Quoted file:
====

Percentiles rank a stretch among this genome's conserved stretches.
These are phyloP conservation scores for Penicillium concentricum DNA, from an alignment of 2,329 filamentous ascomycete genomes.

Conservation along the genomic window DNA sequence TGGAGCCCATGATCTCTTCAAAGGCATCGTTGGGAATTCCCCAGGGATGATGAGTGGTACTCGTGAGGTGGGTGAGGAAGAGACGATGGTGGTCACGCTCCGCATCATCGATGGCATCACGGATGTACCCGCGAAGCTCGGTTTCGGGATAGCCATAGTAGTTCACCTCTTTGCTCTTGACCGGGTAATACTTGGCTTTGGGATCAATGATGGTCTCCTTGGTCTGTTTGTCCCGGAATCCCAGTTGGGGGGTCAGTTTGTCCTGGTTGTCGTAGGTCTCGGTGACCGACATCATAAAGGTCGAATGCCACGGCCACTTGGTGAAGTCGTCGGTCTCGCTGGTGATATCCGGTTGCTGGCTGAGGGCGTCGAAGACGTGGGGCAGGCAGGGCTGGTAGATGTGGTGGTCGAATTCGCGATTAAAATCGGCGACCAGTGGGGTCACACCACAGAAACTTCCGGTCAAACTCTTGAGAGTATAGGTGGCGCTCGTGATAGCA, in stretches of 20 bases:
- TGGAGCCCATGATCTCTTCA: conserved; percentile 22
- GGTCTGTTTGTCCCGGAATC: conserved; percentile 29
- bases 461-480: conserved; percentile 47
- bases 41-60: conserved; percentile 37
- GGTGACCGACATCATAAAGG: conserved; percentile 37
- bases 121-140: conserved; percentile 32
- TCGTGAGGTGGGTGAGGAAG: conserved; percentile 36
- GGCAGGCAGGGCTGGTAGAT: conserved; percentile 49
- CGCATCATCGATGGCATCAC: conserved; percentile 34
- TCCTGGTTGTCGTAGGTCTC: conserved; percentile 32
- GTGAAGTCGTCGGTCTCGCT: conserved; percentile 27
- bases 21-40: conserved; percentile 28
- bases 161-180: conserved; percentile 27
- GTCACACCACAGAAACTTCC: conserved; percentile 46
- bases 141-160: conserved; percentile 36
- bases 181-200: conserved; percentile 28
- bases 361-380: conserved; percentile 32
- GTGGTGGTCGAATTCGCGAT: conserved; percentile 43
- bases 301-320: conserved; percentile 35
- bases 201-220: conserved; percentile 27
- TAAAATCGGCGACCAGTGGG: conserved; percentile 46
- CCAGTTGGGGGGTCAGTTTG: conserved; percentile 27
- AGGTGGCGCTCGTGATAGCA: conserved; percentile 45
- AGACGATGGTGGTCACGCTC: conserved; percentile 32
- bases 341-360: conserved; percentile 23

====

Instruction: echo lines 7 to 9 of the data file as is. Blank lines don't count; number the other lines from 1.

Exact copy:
- bases 41-60: conserved; percentile 37
- GGTGACCGACATCATAAAGG: conserved; percentile 37
- bases 121-140: conserved; percentile 32